July 1997, The Karmapa Charitable Trust, the legal body given responsibility
for Rumtek Monastery by H.H. the 16th Karmapa, filed a lawsuit against
Tai Situ Rinpoche and Gyaltsab Rinpoche. The Karmapa Charitable Trust
sought justice in the courts after Rumtek Monastery was violently taken
over by Situ Rinpoche and Gyaltsab Rinpoche on August 2nd 1993 with the
help of then-Chief Minister of Sikkim Nar Bahadur Bhandari. The case lingered
in the courts for several years while legal arguments were conducted.
In 2002, the District Court ruled in favor of the Karmapa Charitable Trust.
The case was appealed to the High Court of India, where in September of
2003, Situ and Gyaltsab Rinpoches lost once again. They lost for two reasons.
Firstly, Situ Rinpoche and Gyaltsab Rinpoche were unable to prove they
had any legal right to take over Rumtek Monastery. Secondly, Situ and
Gyaltsab Rinpoche lied too many times to the court. As lies piled up,
each lie would contradict the next. In the end, Gyaltsab Rinpoche asked
if a settlement could be reached between himself and the Karmapa Charitable
Trust. The Chief Executive Trustee, Kunzig Shamar Rinpoche, agreed to
a settlement proposal consisting of seven points.
The following are the seven points of the settlement:
1. To conduct another inventory of the Rumtek relics,
including the Vajra crown.
2. If any relics are missing, Gyaltsab Rinpoche, for
his own part and also as representative of Situ Rinpoche, must inform
the court where they are hidden, sold or where they may be located.
3. To make a public apology that the two rinpoches illegally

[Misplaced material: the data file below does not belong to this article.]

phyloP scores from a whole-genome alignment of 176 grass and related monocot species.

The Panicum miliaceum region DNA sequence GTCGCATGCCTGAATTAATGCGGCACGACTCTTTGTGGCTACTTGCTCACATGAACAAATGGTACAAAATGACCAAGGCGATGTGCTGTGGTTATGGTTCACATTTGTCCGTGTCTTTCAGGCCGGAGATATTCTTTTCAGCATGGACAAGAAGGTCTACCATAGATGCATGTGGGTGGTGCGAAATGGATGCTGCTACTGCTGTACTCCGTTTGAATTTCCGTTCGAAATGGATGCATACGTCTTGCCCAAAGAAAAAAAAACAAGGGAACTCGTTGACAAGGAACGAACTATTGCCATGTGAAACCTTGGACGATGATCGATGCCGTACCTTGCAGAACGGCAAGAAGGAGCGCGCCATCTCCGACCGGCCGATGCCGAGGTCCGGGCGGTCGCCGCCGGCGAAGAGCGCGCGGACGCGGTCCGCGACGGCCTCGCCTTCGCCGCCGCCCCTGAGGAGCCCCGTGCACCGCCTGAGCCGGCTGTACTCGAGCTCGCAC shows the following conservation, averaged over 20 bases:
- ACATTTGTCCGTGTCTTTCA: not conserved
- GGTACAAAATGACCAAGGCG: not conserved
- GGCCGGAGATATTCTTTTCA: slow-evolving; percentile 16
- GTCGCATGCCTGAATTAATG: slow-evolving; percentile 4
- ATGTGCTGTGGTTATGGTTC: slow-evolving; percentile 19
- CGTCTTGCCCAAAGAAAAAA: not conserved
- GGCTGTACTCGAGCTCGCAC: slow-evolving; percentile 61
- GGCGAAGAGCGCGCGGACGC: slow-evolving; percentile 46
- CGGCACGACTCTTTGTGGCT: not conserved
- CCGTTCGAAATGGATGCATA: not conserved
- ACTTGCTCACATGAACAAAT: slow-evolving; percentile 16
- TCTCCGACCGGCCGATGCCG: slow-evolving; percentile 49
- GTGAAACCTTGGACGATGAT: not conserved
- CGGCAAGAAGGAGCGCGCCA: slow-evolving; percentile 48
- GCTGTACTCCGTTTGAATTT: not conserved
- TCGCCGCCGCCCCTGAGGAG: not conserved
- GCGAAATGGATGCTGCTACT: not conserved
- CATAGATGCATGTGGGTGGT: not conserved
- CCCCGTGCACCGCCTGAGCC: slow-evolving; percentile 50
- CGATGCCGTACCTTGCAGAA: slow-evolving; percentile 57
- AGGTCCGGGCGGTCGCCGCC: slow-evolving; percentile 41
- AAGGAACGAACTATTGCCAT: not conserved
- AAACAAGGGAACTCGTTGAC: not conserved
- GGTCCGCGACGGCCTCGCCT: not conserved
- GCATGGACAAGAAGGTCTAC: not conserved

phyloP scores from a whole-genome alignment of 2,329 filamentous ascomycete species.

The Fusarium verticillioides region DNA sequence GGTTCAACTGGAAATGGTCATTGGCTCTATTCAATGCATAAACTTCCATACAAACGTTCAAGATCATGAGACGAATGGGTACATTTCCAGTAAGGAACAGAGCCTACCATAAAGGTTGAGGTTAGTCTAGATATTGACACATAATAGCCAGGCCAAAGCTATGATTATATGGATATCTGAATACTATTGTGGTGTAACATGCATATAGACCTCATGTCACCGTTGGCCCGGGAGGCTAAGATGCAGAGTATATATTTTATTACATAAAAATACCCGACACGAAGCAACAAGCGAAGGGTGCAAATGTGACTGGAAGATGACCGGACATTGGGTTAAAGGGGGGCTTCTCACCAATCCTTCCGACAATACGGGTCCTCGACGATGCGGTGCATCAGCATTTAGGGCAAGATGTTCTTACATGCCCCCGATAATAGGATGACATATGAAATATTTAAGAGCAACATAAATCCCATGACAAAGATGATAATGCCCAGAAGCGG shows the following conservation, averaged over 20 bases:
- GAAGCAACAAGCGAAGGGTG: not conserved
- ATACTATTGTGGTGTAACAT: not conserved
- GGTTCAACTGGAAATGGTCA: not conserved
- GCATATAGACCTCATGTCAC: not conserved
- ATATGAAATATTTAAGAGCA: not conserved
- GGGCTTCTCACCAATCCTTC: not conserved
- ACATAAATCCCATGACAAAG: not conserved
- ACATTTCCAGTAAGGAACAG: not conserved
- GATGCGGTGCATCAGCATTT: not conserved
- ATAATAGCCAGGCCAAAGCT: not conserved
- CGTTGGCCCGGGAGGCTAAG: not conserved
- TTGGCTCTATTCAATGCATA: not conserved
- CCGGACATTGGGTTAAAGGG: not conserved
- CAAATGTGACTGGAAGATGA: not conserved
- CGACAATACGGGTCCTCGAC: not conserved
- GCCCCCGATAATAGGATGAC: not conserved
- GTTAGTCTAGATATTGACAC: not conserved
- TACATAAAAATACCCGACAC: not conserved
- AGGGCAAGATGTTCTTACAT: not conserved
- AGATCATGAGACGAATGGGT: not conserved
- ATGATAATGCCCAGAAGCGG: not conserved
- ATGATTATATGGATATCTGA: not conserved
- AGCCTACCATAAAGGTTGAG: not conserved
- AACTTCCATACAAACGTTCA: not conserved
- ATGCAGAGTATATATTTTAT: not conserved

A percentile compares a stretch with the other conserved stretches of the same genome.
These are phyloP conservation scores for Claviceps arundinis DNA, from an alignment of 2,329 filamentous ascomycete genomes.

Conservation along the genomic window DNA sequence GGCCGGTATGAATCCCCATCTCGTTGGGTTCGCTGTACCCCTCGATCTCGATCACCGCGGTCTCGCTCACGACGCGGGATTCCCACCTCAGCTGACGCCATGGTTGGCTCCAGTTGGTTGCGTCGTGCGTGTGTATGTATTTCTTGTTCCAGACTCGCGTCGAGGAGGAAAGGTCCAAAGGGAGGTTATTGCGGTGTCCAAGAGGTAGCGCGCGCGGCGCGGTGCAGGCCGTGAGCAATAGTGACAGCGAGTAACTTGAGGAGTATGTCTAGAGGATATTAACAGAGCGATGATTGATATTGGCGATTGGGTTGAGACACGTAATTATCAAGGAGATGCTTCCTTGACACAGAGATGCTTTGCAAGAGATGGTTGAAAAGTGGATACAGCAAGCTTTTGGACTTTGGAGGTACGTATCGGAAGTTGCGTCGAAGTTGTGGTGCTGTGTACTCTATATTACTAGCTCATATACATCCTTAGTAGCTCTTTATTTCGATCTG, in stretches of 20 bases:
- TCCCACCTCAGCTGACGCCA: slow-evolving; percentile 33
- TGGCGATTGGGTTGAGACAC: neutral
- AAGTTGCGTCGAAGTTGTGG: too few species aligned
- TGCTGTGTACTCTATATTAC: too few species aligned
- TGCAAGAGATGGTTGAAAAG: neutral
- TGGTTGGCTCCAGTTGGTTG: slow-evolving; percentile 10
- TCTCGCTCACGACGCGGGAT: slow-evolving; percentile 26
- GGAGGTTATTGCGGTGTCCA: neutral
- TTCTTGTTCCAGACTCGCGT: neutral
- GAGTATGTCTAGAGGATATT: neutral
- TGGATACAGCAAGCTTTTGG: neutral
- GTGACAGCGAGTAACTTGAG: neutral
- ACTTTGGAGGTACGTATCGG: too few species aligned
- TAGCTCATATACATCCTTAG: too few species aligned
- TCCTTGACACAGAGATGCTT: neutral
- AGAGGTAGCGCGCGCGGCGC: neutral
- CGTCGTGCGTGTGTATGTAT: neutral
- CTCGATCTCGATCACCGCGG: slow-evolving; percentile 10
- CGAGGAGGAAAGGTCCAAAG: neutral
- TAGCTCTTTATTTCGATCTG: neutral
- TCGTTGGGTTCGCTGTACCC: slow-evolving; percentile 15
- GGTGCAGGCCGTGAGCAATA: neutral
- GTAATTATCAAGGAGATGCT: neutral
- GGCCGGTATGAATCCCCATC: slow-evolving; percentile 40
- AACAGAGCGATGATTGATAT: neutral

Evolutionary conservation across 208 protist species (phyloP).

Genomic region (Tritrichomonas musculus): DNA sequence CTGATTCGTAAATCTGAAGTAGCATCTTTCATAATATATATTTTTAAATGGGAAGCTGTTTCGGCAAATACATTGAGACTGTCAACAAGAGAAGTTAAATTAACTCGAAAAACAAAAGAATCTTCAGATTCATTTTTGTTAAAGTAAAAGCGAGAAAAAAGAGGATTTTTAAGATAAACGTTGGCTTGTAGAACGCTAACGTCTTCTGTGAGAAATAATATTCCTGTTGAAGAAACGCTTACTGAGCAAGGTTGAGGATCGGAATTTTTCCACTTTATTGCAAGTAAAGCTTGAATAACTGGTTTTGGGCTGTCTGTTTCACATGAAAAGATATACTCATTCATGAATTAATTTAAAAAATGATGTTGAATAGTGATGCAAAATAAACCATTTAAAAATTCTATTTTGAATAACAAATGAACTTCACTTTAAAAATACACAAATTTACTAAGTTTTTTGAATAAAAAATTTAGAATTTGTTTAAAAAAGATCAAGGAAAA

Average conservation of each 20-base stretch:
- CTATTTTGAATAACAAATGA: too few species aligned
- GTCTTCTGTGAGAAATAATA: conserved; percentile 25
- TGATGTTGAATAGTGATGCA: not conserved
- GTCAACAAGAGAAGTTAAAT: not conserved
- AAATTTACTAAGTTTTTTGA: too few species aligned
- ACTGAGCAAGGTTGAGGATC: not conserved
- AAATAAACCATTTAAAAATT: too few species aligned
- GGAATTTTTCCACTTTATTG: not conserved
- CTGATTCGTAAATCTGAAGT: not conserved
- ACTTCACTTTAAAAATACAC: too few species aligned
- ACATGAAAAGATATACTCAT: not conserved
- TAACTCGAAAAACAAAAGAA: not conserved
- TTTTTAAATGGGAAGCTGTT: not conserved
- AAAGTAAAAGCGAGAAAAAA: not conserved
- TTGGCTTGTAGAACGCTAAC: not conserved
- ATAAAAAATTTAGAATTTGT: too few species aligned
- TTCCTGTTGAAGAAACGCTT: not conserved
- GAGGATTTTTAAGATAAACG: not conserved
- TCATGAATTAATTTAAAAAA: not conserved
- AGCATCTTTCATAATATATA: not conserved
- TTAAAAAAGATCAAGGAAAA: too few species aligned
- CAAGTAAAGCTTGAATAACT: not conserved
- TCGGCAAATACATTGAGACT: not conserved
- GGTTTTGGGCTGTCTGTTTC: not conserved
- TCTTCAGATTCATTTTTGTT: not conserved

took over Rumtek Monastery.
4. When Rumtek Monastery was taken over, more than two
hundred monks were living there, most of whom were forcibly evicted. Fourteen
monks remained and collaborated with the two rinpoches. Those fourteen
would be allowed to stay but the rest of the people that Gyaltsab Rinpoche
brought to Rumtek and who currently still live there must leave.
5. Compensation for the two hundred monks who were forcibly
evicted must be provided. The amount should be 50 rupees per monk, per
day, for eleven years. This amounts to about 40 million rupees, or about
one million dollars. The amount is negotiable.
6. Situ Rinpoche and Gyaltsab Rinpoche must pay all court
7. Gyaltsab and Situ Rinpoche may never return to Rumtek.
Gyaltsab Rinpoche was prepared to accept all of these points except for
the two requiring compensation, points numbers 6 and 7. But then Situ
Rinpoche summoned Gyaltsab Rinpoche to New Delhi. At this meeting, Situ
Rinpoche convinced Gyaltsab Rinpoche that they should not accept Shamar
Rinpoche’s terms. Doing so, Situ argued, would be no better than
losing the case in the court outright. Therefore, in spite of having already
lost in two courts, in early March 2004, Situ Rinpoche and Gyaltsab Rinpoche
appealed the case to the Supreme Court of India. A final decision by the
Supreme Court is expected in July 2004.